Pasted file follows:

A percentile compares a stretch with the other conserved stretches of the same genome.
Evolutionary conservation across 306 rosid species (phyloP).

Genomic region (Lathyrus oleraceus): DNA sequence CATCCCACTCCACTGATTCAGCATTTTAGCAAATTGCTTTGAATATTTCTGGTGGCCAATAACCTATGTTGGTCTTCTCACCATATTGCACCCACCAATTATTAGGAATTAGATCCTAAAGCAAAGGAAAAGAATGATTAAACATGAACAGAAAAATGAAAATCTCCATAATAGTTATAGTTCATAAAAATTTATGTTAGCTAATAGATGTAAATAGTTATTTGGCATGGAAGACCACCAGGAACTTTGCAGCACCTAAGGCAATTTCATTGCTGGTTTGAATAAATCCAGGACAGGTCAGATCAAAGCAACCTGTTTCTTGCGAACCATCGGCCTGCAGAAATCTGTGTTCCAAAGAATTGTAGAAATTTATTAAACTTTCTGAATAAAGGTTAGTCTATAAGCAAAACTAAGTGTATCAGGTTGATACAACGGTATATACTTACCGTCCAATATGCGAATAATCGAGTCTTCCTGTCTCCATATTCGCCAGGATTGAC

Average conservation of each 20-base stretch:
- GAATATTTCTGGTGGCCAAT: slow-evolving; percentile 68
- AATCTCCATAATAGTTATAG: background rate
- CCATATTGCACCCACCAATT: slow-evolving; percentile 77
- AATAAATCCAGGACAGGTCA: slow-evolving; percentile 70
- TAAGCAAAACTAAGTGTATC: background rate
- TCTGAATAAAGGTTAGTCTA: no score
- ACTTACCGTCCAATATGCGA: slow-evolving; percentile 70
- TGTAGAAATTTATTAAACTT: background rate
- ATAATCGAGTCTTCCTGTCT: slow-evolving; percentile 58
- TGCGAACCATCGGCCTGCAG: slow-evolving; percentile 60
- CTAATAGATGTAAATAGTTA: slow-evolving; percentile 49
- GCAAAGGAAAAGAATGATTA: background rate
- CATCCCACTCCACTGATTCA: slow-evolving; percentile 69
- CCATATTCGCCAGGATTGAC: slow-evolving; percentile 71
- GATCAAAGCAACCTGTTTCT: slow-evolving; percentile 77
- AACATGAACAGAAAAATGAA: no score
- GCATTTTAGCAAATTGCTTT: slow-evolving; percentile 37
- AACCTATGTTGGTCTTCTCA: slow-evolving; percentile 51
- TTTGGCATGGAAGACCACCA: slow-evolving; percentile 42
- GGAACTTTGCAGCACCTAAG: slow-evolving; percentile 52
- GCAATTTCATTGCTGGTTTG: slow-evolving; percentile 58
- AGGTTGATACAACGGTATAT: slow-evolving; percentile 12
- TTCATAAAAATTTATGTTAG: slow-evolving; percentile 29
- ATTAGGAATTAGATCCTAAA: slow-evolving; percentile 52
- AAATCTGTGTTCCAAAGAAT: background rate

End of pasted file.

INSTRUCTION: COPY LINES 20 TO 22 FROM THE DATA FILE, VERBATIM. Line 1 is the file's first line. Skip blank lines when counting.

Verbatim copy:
- AACATGAACAGAAAAATGAA: no score
- GCATTTTAGCAAATTGCTTT: slow-evolving; percentile 37
- AACCTATGTTGGTCTTCTCA: slow-evolving; percentile 51